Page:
Mr. D. D. McKENZIE (North Cape Breton and Victoria):
Mr. Speaker, we have listened with a great deal of interest and attention to the very eloquent speech of the hon. member for Kingston (Mr. Nickle). I suppose we have a right to assume that the attention of this honourable body of legislators would not have been got so promptly or kept for so long a time on various occasions by the hon. gentleman unless he felt he had a subject of paramount importance to present to the Hpuse. I cannot work myself into a fury over this question, because I do not think it is worthy of the great attention that has been bestowed upon it. I do not think it is such a crisis in this country as to warrant it taking up the time of the House to the very great extent that it has taken up our time for the last two years. I would submit to my hon. friend (Mr. Nickle), who has talent and ability to burn, that there are a great many things in this country which require his attention much more than titles. Let me tell the hon. gentleman that he would have won the plaudits of the people if he had dilated to-day to the same extent on the situation of some poor boy who could not go to school because he had no shoes, or some little girl who did not have a proper dress, or of some poor children who had to go to bed hungry. ' [DOT]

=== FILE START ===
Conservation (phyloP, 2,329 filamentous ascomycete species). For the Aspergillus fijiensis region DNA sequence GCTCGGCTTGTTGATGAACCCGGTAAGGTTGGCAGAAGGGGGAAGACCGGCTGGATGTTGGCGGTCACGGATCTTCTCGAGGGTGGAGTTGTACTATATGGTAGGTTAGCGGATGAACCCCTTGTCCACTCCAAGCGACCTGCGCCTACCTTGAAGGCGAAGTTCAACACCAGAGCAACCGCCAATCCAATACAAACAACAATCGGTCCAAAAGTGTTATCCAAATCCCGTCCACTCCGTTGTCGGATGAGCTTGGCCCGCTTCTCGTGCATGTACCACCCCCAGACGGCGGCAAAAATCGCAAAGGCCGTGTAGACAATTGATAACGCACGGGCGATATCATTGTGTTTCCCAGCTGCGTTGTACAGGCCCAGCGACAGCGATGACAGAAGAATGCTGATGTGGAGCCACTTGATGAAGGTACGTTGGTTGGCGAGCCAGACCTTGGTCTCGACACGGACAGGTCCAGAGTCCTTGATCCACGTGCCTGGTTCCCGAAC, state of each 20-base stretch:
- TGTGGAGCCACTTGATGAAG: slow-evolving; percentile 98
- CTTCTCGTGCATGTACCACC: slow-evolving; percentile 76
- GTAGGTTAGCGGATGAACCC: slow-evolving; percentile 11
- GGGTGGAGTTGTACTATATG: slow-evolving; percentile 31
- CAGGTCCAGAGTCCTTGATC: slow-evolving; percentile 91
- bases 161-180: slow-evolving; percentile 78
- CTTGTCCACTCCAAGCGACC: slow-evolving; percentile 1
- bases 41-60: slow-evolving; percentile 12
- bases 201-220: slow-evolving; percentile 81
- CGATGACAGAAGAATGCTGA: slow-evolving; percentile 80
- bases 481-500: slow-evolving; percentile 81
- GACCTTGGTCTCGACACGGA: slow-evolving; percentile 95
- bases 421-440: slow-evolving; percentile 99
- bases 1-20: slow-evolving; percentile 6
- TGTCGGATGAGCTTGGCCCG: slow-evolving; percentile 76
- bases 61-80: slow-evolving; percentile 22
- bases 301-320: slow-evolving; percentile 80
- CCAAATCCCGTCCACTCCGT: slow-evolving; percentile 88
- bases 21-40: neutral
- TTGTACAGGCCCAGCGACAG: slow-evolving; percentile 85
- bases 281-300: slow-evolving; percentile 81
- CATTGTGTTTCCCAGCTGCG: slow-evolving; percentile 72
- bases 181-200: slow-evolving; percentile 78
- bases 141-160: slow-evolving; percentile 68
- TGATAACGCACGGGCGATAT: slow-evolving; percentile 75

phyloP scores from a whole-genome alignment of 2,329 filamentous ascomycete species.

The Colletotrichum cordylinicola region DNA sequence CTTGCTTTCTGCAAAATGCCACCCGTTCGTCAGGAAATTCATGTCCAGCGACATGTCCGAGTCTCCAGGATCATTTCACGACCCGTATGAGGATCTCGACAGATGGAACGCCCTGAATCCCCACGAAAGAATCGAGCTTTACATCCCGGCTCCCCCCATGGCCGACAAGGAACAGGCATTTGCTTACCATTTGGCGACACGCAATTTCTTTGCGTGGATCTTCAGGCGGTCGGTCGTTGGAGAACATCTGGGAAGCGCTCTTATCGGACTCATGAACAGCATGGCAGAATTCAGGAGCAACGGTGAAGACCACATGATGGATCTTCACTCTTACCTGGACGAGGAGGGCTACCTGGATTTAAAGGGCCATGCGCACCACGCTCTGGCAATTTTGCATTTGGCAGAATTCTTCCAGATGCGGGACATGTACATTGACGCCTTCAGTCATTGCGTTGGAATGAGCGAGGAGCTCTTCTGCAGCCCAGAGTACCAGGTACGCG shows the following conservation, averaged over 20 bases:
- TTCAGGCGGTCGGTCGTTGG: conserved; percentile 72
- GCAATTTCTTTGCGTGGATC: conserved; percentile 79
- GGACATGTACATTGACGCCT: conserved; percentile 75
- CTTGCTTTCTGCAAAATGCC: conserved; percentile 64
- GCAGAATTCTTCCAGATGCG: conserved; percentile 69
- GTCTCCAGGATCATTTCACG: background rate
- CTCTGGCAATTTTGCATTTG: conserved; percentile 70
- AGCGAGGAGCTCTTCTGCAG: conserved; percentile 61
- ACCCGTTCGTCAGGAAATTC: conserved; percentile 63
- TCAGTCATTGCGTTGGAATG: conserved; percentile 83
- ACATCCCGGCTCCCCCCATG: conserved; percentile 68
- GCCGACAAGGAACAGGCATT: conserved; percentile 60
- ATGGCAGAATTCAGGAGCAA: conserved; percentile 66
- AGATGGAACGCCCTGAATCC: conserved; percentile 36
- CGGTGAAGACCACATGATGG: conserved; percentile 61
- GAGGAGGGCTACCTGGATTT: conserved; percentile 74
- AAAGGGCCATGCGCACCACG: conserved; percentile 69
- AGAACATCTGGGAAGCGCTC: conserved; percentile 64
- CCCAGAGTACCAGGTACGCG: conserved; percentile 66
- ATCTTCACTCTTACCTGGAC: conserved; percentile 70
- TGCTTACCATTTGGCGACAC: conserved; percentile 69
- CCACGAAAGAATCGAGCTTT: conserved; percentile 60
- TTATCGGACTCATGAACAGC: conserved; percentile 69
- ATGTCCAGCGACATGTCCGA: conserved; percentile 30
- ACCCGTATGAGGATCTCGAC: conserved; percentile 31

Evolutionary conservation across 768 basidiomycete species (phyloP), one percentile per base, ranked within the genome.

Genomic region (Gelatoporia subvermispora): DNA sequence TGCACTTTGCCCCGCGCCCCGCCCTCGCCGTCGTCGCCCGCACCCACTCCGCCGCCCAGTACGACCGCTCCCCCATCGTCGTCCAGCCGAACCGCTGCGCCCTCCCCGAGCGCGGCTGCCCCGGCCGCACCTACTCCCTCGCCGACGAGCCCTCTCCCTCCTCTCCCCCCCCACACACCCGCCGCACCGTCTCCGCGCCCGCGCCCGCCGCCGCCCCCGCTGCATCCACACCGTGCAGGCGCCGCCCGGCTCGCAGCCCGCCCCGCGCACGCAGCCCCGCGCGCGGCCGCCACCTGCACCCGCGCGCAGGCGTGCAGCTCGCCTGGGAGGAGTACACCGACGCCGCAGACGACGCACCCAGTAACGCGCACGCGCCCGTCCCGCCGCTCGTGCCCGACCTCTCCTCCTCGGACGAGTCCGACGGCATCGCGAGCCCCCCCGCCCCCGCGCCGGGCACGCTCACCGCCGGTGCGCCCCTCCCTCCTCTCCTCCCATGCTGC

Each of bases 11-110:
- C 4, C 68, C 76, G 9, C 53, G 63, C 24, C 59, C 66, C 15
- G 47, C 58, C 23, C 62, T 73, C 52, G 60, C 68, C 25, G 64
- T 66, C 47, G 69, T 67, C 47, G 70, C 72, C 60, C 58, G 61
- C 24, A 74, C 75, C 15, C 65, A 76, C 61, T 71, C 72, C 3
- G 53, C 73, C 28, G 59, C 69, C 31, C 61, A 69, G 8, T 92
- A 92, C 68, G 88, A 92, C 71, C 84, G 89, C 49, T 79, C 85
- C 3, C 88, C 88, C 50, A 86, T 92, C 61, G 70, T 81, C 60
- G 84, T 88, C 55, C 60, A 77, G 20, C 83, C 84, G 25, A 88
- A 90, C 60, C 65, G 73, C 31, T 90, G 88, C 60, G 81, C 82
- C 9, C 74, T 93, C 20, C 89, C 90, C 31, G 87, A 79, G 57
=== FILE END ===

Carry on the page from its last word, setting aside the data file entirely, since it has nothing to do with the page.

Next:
This subject will have to be disposed of, and I do not wish to belittle the ideas put forward by rny hon. friend. I would like to tell him that the discussion should not be prolonged too much, for fear that he may change his mind and vote against his own resolution.
Some hon. MEMBERS; Oh, oh.